April is National Poetry Month.  Again this year, inspired by Mary Lee Hahn, I'm joining other poetry bloggers (view links in sidebar) taking the challenge to share poetry each day during the month of April.  For thirty days my hope is to write a new poem each day.  The first two years I took this challenge I wrote any poem that found me.  This year, however, I've decided to try to write a poem about an object each day.  If you've read Billy Collins' poem, The Lanyard, you may have noticed the way he took an object to tell a much more meaningful story of his relationship with his mother.  My hope is to find the deeper significance in the things around me.  

Wednesday, April 16, 2014

National Poetry Month 16 of 30: The Red Pen

Kindergarten.
Red pen
over the first letter of my name.
The C
now a red K.
This teacher
had no idea who I was.

High School.
Red pen
over my stories,
my thoughts,
my dreams.
Stifling my voice,
making me silent.

© Cathy L. Mere 2014

I'm writing poetry for 30 days.  For the first seven days of the challenge I wrote about "objects of memory," and then I wrote about "objects I just can't live without."  For the next seven days I will be writing about objects that can be found at school.  This will help me to prepare for a little poetry writing with students.  Our class will be taking poetry around the building in the days to come.  

April is National Poetry Month.  Again this year, inspired by Mary Lee Hahn, I'm joining other poetry bloggers (view links in sidebar) taking the challenge to share poetry each day during the month of April.  For thirty days my hope is to write a new poem each day.  The first two years I took this challenge I wrote any poem that found me.  This year, however, I've decided to try to write a poem about an object each day.  If you've read Billy Collins' poem, The Lanyard, you may have noticed the way he took an object to tell a much more meaningful story of his relationship with his mother.  My hope is to find the deeper significance in the things around me.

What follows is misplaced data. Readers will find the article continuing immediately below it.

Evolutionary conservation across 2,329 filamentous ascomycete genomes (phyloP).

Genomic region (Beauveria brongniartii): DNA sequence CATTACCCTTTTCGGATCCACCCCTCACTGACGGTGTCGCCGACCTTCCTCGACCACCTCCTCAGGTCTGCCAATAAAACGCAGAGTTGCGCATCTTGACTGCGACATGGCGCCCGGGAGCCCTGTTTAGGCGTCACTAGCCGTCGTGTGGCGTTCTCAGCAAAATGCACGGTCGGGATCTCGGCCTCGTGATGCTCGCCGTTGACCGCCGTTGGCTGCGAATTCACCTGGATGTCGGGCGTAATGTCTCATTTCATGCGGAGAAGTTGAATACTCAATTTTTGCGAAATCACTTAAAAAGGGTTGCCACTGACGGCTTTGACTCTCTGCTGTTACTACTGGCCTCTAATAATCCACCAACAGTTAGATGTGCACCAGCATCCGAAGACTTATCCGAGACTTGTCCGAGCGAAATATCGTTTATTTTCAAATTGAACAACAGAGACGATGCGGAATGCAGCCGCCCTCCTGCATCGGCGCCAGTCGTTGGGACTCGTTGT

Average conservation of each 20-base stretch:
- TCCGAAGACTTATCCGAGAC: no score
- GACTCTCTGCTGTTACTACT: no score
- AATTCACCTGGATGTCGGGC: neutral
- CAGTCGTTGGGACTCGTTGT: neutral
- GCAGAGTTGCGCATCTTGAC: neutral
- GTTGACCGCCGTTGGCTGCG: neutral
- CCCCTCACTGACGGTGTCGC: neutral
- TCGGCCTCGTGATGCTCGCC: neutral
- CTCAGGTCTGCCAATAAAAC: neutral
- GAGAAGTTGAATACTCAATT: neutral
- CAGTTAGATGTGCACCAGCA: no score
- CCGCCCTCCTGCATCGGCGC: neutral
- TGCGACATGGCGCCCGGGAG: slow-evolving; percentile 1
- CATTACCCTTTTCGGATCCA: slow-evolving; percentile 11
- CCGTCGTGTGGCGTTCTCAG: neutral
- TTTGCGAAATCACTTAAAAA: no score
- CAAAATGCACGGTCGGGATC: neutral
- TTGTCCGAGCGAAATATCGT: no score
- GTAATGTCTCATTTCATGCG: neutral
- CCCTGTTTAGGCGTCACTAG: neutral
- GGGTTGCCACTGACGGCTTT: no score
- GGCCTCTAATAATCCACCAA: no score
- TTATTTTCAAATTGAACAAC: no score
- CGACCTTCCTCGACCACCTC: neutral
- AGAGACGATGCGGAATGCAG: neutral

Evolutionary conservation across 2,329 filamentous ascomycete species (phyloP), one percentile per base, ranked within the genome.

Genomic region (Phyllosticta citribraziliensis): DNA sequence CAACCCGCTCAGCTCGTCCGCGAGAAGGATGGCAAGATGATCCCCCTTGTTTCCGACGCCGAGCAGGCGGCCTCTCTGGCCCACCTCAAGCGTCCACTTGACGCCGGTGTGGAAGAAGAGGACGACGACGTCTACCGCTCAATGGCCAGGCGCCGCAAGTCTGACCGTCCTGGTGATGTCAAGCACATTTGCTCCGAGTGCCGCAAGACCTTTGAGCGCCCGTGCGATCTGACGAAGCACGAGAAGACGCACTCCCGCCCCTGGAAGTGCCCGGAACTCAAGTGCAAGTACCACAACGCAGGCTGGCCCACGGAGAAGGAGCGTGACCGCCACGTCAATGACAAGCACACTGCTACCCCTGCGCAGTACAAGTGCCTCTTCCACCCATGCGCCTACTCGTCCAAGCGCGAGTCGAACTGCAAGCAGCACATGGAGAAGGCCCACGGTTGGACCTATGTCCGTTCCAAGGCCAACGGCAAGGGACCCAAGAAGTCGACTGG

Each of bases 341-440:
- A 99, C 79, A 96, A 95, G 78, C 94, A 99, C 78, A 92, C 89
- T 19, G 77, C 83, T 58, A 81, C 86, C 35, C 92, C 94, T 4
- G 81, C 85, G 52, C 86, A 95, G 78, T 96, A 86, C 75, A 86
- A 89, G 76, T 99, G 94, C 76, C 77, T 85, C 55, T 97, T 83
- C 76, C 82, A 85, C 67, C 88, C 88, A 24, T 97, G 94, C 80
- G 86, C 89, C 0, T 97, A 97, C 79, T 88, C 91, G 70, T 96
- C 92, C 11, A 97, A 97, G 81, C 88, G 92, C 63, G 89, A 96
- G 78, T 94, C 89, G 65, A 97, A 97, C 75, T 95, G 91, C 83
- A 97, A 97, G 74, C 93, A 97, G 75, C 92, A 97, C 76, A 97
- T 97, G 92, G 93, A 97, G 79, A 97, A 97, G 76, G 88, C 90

Tuesday, April 15, 2014

National Poetry Month 15 of 30: Book Baskets

Book Baskets

Stories
rest here.
Books
waiting to be picked,
chosen to be held,
read with delight,
talked about among friends,
taken home.
Baskets of red,
blue,
yellow,
rest
upon the shelves.
Waiting
to be carried
to a quiet place.
Waiting
to carry readers
       to places
            beyond.

© Cathy L. Mere  2014

I'm writing poetry for 30 days.  For the first seven days of the challenge I wrote about "objects of memory," and then I wrote about "objects I just can't live without."  For the next seven days I will be writing about objects that can be found at school.  This will help me to prepare for a little poetry writing with students.  Our class will be taking poetry around the building in the days to come.